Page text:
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Fri Dec 9, 2011, 01:54 PM

Has everyone/anyone taken a look at the NEW border deal between the U.S. and Canada?

If not, I strongly suggest looking closely at it. It is being touted as the biggest deal since NAFTA and it IS. It goes far beyond mere ease of travel, etc, that one might expect. Our privacy is being invaded so corporations can save 16 billion (and that's just Canada's number) at the cost to the tax payers of ONE BILLION (again, this is just the Canadian cost, I have not seen what the cost to US taxpayers will pay for this boondoggle).

We, on both sides of the border, will have to check-in at both the US border control and the Canadian one on entering and leaving instead of just the one it is now. There will now be shared databases which both will have access to. The shared database on the Canadian side will be the RCMP one, I am going to assume it will be the Homeland Security database in the U.S. but have not seen that being said as yet.

Regulations governing health and personal care products, agriculture and food, transportation and the environment are going to be 'harmonized' which, imo, means lowered to the lowest common denominator.

snip

"These agreements represent the most significant step forward in Canada-U.S. co-operation since the North American Free Trade Agreement," Harper said in a statement Wednesday before a press conference in Washington, D.C. with U.S. President Barack Obama to announce the new "action plan."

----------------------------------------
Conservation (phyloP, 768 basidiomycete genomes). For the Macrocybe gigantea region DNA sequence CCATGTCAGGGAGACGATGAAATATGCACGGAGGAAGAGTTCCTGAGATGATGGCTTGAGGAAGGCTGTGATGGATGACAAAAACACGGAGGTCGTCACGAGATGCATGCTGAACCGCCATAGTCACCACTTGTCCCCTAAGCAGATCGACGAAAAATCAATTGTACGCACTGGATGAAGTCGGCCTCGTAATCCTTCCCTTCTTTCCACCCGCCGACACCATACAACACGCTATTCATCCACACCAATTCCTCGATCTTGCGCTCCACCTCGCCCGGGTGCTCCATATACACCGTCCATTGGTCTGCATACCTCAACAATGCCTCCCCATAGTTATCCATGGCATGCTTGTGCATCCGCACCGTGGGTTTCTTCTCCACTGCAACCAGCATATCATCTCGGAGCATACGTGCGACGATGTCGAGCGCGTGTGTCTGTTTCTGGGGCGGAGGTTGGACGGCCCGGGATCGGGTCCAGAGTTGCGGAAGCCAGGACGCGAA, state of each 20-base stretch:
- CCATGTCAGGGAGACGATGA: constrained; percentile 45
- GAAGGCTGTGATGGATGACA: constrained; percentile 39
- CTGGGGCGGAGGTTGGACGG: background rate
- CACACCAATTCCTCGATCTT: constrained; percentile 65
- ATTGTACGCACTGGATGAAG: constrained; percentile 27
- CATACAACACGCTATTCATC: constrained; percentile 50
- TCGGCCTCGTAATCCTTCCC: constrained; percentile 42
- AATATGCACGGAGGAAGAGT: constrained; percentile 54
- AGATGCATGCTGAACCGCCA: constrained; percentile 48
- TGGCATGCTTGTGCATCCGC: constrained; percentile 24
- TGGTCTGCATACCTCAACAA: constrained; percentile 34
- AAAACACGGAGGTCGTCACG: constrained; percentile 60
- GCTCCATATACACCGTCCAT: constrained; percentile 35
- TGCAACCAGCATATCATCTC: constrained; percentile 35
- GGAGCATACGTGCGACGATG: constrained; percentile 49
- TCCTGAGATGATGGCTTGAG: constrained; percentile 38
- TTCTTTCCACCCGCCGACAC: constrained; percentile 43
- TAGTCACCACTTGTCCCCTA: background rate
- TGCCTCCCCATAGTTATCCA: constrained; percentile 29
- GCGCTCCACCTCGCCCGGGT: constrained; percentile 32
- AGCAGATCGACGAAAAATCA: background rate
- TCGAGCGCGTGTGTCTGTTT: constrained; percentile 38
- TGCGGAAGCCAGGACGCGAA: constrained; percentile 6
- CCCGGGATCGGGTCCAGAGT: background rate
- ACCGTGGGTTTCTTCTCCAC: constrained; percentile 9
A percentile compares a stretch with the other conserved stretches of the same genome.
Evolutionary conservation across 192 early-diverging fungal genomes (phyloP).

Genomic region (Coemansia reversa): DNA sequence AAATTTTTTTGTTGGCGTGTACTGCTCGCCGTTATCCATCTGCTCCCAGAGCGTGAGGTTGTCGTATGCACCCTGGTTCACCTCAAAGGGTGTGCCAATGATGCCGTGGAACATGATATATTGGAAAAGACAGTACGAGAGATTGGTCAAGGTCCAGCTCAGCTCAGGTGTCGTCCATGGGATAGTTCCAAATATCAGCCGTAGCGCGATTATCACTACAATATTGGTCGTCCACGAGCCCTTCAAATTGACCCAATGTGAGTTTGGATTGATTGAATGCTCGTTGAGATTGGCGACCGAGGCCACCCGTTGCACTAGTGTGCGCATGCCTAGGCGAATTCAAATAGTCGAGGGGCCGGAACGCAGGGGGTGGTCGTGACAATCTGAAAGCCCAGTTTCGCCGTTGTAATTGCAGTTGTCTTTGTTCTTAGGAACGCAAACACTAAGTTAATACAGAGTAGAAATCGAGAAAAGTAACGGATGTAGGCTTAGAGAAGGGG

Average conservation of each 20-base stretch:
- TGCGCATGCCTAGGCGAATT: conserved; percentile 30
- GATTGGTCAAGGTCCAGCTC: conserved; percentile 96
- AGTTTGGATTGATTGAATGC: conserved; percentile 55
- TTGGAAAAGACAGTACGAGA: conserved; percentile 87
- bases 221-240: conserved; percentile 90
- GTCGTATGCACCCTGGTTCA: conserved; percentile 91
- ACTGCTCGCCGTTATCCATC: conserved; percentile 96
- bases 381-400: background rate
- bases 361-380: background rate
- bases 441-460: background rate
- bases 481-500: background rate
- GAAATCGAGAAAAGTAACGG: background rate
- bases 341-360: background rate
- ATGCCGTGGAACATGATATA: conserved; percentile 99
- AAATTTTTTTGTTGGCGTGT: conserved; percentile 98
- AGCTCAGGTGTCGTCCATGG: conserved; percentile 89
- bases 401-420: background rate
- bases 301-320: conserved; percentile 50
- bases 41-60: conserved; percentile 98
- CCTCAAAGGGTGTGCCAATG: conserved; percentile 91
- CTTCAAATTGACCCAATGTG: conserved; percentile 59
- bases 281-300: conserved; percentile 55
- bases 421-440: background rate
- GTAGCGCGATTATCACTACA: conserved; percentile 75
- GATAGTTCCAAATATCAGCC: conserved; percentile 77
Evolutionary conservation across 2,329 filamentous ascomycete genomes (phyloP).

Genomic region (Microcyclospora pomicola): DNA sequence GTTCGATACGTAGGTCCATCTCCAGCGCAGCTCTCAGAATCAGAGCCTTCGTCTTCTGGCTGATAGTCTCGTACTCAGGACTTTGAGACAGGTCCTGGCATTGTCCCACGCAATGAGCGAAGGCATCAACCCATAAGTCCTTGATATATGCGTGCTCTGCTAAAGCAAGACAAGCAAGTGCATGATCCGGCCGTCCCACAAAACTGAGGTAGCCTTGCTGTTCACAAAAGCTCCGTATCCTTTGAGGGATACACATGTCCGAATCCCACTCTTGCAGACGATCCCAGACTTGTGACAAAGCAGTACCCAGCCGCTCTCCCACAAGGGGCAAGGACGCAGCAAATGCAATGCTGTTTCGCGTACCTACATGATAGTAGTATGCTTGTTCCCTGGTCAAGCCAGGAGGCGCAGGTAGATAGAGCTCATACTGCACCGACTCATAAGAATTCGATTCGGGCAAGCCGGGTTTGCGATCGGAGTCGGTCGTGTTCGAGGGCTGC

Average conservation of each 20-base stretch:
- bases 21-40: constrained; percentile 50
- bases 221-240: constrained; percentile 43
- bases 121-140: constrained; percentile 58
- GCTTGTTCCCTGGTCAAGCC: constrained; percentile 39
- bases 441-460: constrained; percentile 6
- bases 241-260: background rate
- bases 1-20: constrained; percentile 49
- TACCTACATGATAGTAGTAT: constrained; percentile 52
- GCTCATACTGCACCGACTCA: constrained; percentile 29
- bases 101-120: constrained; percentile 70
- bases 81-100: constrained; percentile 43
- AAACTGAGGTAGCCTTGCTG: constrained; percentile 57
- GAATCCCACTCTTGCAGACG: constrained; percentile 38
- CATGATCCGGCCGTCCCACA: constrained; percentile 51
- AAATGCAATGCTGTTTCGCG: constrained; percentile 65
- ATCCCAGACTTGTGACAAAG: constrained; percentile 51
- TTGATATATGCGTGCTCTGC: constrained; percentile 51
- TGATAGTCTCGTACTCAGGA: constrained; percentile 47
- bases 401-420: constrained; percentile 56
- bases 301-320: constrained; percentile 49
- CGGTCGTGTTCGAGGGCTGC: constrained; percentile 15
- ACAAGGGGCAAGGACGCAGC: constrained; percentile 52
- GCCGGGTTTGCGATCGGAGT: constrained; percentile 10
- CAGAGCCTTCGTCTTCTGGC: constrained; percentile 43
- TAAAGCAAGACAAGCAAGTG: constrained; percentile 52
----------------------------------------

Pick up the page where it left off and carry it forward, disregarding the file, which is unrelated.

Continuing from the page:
snip

Consumer health products that have already been approved in the U.S. could get faster approval in Canada, with regulatory bodies sharing information and adjusting labelling standards to make it easier to market a product in both countries.

snip

Officials say it's not yet clear exactly what information will be shared about Canadian and U.S. citizens when they cross the shared border. Currently, no information is shared upon entry or exit.

snip

Canadian and U.S. officials picked out 29 points where the two countries can bring their rules closer together, in health and personal care products, agriculture and food, transportation and the environment. That could mean more products, including therapeutic and over-the-counter treatments, available in Canada because of easier approvals.

more

http://www.cbc.ca/news/politics/story/2011/12/07/pol-canada-us-border-perimeter.html

I have linked an article from Canada's perspective and even it doesn't go into the kind of detail and analysis I think is needed given the massive changes inherent in this deal.